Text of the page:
MIT study: The Future of the Nuclear Fuel Cycle (major report released)

(…) The report also strongly supports the present US government policy of providing loan guarantees for the first several new nuclear plants to be built under newly revised licensing rules. Positive experience with “first-mover” plants—the first of these new US plants built after the current long hiatus—could reduce or eliminate financing premiums for nuclear-plant construction. Once those premiums are eliminated, Forsberg says, “we think nuclear power is economically competitive” with coal power, currently the cheapest option for utilities.

The central conclusion of this just-released MIT study [PDF of the report summary] will not surprise regular Seekerblog readers: there is plenty of uranium and even more thorium, so there is no resource constraint on the rapid growth of nuclear power. I recommend reading the summary report carefully (the complete report chapters aren’t yet published on the web). For an overview, the MIT Energy Initiative press release is useful:

(…) Ernest J. Moniz, director of the MIT Energy Initiative and co-chair of the new study, says the report’s conclusion that uranium supplies will not limit growth of the industry runs contrary to the view that had prevailed for decades—one that guided decisions about which technologies were viable. “The failure to understand the extent of the uranium resource was a very big deal” for determining which fuel cycles were developed and the schedule of their development, he says.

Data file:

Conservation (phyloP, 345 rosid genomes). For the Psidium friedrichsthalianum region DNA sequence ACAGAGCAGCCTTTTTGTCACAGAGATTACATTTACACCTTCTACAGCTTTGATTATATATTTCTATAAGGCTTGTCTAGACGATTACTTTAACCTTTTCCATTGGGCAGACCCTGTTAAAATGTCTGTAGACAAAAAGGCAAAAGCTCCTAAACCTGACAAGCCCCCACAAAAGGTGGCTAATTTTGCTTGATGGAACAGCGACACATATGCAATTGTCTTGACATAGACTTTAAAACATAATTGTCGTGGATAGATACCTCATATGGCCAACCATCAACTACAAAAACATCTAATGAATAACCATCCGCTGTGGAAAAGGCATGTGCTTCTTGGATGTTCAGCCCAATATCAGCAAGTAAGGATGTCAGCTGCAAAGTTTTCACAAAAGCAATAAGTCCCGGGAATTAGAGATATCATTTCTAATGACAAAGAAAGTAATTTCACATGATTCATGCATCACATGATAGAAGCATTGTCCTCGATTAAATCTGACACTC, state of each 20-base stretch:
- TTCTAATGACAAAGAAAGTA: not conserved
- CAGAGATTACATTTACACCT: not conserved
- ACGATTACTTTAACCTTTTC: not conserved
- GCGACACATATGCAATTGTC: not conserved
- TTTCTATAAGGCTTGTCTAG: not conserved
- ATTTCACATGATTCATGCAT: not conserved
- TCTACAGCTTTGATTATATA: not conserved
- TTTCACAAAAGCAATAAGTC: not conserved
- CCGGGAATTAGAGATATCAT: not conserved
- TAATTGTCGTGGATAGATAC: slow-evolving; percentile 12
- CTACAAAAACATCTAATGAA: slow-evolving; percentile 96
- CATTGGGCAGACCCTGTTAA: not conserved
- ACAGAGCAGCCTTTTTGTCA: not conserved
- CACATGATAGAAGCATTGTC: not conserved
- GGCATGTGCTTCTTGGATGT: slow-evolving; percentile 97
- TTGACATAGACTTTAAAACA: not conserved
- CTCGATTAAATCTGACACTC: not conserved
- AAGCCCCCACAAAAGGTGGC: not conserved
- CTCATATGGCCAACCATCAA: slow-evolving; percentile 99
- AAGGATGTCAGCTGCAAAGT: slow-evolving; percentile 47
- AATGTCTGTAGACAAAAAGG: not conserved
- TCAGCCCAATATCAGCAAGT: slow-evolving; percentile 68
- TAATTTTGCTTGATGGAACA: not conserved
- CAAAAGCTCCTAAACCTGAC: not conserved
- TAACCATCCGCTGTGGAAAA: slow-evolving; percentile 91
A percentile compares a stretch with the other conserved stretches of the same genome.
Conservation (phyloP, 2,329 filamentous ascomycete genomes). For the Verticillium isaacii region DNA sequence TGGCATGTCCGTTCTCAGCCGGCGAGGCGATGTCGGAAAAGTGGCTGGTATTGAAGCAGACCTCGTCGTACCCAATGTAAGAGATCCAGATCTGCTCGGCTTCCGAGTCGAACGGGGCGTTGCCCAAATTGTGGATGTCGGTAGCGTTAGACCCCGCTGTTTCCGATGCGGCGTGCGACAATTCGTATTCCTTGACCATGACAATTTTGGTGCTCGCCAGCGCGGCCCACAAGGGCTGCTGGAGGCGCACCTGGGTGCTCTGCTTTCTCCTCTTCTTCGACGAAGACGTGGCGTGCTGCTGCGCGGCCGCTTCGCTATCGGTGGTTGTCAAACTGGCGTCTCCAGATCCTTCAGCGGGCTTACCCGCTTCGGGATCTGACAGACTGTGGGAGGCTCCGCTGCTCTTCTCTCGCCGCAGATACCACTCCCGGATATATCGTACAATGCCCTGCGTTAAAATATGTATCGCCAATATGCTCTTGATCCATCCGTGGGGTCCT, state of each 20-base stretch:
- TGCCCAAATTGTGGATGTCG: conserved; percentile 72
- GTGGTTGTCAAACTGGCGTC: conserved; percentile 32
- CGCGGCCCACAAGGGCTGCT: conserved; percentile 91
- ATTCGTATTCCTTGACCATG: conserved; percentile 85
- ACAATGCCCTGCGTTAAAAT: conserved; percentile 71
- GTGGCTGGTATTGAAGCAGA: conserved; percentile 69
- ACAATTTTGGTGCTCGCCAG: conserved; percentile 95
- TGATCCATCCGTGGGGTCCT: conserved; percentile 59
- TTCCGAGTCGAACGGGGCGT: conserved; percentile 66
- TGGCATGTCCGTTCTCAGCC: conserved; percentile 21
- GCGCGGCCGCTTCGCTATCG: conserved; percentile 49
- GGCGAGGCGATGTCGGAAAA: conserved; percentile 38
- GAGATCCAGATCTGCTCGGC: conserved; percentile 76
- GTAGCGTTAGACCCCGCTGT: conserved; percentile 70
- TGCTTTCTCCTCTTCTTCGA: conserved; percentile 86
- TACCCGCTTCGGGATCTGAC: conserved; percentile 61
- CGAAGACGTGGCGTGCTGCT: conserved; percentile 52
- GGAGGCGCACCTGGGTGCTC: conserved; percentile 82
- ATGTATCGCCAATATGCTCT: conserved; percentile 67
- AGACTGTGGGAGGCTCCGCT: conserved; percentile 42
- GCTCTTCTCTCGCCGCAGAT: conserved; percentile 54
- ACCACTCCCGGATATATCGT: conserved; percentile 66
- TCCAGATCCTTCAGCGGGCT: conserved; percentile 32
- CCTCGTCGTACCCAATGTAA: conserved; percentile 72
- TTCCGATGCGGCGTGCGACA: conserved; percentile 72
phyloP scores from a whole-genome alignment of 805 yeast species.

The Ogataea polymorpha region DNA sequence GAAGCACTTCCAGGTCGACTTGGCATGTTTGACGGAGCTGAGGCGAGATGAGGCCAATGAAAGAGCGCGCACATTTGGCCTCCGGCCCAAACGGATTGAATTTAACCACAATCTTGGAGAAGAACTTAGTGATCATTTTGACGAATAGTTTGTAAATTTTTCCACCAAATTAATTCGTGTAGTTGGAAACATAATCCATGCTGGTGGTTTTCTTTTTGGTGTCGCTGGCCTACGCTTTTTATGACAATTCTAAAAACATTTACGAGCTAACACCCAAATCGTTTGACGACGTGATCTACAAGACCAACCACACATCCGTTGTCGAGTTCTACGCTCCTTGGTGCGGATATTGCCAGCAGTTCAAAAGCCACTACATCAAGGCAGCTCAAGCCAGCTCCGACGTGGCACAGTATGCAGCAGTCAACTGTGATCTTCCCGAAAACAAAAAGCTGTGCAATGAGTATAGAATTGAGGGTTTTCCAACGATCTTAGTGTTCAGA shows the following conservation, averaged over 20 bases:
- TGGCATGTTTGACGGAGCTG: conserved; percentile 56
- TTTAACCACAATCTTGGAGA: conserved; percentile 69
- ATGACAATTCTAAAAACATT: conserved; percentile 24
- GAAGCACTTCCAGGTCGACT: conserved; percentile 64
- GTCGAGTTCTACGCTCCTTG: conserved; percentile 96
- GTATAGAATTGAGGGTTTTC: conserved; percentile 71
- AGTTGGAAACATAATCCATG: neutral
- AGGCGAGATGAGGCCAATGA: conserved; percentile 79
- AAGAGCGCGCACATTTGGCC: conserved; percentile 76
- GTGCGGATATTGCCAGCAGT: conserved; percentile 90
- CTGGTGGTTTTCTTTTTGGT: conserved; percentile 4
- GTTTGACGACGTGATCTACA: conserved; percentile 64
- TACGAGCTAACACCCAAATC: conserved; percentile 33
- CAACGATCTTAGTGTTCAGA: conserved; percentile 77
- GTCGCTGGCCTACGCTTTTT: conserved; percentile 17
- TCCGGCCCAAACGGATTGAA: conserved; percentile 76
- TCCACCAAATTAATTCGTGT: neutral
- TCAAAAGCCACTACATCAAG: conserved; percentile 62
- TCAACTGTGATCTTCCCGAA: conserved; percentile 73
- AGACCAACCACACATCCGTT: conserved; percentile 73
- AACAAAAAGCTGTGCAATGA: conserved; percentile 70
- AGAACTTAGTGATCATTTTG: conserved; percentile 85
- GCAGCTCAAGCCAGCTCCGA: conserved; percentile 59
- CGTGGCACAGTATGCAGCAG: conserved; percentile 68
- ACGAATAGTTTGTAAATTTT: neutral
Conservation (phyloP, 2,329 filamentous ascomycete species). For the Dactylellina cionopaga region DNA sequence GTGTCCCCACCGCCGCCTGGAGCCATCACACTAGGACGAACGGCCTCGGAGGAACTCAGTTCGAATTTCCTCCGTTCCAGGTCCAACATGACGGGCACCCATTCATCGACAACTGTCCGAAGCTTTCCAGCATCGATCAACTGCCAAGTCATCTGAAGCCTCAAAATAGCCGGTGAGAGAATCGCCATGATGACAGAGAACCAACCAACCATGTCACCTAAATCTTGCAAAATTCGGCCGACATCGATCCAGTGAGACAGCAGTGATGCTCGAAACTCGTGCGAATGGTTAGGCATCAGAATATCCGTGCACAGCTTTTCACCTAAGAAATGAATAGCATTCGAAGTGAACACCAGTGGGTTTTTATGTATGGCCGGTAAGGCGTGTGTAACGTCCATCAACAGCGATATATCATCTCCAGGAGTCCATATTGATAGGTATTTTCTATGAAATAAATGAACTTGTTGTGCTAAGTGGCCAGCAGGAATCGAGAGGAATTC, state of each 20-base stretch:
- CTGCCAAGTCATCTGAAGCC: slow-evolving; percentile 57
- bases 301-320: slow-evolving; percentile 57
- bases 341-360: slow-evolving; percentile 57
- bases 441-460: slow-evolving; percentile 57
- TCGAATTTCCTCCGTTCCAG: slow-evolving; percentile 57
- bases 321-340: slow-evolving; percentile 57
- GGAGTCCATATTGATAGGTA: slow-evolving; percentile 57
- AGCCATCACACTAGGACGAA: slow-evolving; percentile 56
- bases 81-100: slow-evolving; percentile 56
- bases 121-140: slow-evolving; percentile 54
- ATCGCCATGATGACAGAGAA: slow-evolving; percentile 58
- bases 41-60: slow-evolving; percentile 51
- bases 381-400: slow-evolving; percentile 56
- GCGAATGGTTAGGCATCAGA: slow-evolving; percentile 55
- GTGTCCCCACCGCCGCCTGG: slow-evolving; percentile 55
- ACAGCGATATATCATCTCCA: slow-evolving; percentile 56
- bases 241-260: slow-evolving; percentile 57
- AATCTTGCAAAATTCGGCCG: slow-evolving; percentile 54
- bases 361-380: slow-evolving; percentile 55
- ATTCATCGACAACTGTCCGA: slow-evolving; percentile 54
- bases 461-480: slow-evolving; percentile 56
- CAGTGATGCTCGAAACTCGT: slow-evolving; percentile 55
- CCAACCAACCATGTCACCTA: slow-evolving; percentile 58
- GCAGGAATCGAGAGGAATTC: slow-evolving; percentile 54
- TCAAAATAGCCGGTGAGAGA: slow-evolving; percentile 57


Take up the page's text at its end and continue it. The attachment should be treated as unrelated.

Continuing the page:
The study concludes that a uranium-initiated breeder design with a unity conversion ratio of 1.0 is likely to be superior to higher-conversion-ratio designs (ratios of 1.2 to 1.3). That’s one of several new concepts for me:

The new study suggests an alternative: an enriched uranium-initiated breeder reactor in which additional natural or depleted (that is, a remnant of the enrichment process) uranium is added to the reactor core at the same rate nuclear materials are consumed. No excess nuclear materials are produced. This is a much simpler and more efficient self-sustaining fuel cycle.

One of prof. Fosberg’s CSIS presentation slides captures the uranium supply/demand picture succinctly:

Best estimate of 50% increase in uranium cost if:

• Nuclear power grows by a factor of 10 worldwide

• Each reactor operates for a century

I believe that the new MIT study is a “big deal” — it provides high-credibility backing to almost every nuclear fuel cycle concept that we have been proposing (such as preserving the enormous value of “waste” for future use as fuel cycle feedstock). Our job now is to motivate the politicians to adopt and implement the conclusions.

PS – I’m keen for Appendix A to be released “Thorium Fuel Cycle Options”.